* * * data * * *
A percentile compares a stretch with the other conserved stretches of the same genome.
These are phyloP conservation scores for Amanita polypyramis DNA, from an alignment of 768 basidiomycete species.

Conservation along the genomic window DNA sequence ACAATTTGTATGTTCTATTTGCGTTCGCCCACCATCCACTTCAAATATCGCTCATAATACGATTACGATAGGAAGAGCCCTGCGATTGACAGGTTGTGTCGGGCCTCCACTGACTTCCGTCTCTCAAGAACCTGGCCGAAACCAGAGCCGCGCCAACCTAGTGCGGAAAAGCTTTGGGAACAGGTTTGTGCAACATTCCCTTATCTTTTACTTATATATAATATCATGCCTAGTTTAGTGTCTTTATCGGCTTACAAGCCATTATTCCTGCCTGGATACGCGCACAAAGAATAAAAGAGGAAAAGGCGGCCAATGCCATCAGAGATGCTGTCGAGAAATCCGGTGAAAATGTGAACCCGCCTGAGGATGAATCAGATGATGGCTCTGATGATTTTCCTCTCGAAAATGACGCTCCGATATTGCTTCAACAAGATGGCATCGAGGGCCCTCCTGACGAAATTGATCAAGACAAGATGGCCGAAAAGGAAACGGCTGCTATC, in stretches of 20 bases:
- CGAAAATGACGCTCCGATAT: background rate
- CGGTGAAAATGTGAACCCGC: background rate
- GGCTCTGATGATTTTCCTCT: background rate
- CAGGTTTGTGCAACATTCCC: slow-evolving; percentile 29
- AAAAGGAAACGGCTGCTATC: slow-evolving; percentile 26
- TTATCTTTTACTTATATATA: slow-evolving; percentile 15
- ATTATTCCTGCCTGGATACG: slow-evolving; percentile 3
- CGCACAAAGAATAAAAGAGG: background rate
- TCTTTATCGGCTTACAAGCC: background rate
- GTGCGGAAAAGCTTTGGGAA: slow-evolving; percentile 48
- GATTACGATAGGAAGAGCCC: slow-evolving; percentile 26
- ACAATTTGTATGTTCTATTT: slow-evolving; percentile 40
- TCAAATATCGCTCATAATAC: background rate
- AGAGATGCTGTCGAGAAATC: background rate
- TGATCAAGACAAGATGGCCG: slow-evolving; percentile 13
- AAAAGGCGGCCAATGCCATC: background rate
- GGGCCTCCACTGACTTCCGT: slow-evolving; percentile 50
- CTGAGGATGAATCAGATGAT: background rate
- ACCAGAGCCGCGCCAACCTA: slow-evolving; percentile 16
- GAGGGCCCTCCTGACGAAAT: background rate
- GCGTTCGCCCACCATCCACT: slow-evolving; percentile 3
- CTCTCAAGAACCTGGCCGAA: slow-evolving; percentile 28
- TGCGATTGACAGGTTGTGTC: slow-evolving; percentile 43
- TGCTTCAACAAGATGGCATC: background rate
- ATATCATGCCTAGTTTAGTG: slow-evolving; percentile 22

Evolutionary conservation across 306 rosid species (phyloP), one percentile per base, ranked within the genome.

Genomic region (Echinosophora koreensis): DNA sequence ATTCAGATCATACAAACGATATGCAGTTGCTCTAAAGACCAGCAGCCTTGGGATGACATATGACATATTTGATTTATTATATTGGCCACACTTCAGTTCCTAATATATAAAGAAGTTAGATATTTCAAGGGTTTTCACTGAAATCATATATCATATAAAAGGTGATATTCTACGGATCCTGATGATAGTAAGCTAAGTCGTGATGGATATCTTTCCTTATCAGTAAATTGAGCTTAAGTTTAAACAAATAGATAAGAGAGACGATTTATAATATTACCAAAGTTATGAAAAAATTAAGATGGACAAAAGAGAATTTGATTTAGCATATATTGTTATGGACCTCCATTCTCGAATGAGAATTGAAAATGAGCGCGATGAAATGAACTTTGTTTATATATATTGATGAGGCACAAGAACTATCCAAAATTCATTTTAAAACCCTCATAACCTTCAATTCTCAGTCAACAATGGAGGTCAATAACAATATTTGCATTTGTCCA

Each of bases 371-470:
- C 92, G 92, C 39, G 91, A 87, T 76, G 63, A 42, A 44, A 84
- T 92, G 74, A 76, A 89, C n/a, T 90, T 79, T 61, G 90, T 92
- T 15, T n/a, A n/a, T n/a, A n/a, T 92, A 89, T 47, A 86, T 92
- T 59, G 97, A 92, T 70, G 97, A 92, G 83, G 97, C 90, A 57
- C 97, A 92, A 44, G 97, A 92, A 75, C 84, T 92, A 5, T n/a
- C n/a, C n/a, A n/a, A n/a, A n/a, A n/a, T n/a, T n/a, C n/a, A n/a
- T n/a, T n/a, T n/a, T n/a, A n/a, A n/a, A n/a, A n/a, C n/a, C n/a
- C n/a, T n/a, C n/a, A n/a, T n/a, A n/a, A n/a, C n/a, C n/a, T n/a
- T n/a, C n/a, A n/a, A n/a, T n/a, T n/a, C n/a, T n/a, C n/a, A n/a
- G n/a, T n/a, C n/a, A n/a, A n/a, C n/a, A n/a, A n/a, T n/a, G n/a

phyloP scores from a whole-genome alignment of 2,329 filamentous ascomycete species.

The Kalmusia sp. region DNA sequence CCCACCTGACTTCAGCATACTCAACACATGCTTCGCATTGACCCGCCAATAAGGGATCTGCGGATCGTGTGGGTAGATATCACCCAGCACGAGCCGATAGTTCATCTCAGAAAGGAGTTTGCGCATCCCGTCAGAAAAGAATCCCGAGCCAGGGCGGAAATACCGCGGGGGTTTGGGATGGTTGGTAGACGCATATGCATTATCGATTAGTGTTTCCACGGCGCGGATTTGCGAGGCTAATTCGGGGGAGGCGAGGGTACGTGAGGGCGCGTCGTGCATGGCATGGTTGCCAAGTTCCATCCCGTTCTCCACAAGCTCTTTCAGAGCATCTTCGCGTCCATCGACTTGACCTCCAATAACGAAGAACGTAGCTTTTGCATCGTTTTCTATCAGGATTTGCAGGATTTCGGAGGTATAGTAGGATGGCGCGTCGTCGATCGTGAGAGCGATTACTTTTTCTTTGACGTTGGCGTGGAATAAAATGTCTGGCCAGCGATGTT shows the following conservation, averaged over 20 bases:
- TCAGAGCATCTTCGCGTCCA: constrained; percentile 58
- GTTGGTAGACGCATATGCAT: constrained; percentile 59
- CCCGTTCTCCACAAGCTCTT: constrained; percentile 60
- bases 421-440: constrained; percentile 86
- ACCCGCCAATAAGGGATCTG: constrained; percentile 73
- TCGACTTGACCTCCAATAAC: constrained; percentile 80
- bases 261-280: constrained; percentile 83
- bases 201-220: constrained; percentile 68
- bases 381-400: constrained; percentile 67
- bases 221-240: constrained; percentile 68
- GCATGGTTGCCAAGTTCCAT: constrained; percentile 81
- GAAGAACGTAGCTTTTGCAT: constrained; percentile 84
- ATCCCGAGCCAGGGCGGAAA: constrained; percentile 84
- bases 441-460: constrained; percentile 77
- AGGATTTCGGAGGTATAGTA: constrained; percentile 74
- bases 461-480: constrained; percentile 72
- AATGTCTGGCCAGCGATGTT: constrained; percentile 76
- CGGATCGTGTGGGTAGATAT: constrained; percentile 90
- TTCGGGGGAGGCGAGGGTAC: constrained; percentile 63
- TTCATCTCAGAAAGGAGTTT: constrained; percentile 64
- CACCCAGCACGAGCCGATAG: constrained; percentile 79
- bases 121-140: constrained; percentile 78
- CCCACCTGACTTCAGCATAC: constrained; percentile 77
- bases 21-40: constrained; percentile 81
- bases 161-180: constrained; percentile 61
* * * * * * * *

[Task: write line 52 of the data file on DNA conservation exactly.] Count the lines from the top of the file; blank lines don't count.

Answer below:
- bases 381-400: constrained; percentile 67